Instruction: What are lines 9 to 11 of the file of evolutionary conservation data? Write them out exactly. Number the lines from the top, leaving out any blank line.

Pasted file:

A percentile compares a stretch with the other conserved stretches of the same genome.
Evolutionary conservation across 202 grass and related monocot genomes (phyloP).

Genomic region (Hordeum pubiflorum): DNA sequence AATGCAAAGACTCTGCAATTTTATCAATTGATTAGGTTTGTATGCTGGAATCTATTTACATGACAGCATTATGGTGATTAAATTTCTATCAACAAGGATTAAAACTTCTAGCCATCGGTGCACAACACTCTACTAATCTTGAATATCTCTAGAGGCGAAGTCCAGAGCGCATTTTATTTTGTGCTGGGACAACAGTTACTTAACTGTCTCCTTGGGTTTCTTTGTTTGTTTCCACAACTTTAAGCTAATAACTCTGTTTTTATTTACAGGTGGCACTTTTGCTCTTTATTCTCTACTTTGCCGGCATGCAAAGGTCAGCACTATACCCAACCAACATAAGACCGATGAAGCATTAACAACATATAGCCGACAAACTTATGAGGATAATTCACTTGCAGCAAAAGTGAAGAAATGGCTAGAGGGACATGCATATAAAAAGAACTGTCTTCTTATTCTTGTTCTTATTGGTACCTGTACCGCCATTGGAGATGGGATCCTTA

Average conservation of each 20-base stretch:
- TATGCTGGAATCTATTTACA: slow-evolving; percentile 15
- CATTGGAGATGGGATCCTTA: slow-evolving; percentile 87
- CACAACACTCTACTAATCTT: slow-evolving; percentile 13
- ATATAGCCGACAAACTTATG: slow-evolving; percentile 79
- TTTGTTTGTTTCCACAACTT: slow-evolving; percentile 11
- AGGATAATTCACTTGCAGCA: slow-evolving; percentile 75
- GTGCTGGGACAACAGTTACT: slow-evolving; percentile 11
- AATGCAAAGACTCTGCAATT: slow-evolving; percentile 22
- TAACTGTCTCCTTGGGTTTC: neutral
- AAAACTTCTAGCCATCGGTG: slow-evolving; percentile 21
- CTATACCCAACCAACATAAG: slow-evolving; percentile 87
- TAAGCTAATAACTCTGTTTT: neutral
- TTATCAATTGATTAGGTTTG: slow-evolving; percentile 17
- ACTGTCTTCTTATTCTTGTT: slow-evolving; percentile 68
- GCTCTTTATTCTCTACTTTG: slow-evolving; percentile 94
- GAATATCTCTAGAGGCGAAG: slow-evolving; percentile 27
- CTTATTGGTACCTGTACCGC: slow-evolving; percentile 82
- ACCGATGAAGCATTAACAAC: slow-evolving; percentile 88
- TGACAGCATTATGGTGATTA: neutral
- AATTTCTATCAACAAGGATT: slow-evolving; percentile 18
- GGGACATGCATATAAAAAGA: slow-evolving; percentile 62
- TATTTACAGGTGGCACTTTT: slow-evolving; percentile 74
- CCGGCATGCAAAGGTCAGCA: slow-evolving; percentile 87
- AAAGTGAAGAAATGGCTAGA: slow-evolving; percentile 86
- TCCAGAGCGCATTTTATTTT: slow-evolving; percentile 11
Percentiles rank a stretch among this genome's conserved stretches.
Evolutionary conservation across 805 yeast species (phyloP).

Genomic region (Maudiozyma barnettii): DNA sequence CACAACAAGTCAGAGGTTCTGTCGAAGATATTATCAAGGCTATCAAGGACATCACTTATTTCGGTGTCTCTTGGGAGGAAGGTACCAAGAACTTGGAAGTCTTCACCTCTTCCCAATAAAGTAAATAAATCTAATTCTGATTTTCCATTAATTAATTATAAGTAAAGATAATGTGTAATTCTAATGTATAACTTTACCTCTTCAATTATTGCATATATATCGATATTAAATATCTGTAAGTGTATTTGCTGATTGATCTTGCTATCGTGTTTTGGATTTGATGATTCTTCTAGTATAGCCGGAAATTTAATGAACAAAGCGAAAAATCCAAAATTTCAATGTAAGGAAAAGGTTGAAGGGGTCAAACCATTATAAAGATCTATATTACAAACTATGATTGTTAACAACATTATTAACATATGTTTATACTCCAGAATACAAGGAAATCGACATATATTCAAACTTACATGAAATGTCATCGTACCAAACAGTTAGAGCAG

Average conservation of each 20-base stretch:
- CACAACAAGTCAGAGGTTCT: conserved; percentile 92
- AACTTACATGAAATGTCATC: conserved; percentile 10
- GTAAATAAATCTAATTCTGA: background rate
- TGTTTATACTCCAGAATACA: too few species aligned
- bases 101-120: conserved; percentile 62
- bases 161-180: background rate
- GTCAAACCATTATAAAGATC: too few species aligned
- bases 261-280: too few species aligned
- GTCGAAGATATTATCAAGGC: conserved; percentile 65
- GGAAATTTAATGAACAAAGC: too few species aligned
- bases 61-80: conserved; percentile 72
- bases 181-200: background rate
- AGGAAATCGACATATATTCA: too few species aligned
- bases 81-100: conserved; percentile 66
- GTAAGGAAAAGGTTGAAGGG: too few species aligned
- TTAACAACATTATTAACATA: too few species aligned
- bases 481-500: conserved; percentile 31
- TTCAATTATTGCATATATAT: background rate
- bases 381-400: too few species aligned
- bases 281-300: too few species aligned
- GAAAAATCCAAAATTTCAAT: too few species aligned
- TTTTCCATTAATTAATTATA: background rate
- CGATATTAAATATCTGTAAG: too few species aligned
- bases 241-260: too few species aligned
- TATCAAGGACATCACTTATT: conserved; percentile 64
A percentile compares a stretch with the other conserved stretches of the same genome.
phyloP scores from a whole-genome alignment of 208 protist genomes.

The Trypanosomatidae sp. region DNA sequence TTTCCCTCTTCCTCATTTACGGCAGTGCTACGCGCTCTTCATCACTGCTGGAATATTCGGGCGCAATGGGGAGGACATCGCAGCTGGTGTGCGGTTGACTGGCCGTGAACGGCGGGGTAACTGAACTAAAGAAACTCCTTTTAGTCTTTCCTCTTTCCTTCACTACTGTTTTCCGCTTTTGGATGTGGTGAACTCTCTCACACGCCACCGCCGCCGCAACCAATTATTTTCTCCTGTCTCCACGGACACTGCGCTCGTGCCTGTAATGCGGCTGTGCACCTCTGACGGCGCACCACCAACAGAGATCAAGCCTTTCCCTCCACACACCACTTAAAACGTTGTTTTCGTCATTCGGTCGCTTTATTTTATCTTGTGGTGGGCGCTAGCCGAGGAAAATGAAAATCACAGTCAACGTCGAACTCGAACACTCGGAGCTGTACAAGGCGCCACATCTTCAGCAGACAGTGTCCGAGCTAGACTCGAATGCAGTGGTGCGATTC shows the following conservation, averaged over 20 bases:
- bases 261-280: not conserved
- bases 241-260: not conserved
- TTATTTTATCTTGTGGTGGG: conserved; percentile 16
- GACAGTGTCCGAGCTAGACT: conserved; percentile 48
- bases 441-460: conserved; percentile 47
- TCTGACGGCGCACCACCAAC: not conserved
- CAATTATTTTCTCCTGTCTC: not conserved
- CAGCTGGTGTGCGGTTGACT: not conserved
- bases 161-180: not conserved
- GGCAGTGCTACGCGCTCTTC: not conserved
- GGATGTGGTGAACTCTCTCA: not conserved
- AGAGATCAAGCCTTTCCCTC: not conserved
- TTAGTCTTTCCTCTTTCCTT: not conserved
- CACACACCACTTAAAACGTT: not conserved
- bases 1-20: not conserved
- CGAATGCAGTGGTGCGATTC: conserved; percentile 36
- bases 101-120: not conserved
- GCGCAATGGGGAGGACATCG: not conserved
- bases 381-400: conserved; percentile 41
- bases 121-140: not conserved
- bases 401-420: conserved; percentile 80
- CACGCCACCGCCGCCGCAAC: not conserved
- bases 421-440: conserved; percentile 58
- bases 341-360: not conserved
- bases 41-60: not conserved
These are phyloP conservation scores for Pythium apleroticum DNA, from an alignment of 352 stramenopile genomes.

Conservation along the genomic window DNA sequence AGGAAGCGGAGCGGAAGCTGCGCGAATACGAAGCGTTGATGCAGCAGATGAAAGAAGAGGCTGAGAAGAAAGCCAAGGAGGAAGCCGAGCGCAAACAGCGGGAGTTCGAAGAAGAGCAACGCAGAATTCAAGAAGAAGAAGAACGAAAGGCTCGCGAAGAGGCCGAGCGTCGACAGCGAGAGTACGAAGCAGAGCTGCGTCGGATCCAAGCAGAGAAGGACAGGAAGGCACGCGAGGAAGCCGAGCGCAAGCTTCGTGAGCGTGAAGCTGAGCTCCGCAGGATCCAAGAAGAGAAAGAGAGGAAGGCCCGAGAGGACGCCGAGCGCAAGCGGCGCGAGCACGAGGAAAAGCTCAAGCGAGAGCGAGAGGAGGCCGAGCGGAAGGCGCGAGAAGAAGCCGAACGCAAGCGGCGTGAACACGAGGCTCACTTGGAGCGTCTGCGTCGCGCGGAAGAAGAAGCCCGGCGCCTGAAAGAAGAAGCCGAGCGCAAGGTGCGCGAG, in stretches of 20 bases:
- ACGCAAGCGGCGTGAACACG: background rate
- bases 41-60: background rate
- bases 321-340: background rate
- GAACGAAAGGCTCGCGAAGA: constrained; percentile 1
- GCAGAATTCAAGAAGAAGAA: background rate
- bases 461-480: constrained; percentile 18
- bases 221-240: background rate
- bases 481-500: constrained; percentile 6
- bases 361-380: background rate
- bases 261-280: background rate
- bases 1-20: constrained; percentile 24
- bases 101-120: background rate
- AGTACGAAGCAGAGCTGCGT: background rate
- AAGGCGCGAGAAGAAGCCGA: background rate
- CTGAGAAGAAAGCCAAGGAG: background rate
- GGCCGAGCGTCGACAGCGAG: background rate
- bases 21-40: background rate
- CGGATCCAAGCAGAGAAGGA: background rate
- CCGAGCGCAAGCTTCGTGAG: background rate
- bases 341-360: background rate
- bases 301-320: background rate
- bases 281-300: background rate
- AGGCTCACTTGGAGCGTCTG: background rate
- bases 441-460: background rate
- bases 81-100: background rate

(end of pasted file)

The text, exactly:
- TTTGTTTGTTTCCACAACTT: slow-evolving; percentile 11
- AGGATAATTCACTTGCAGCA: slow-evolving; percentile 75
- GTGCTGGGACAACAGTTACT: slow-evolving; percentile 11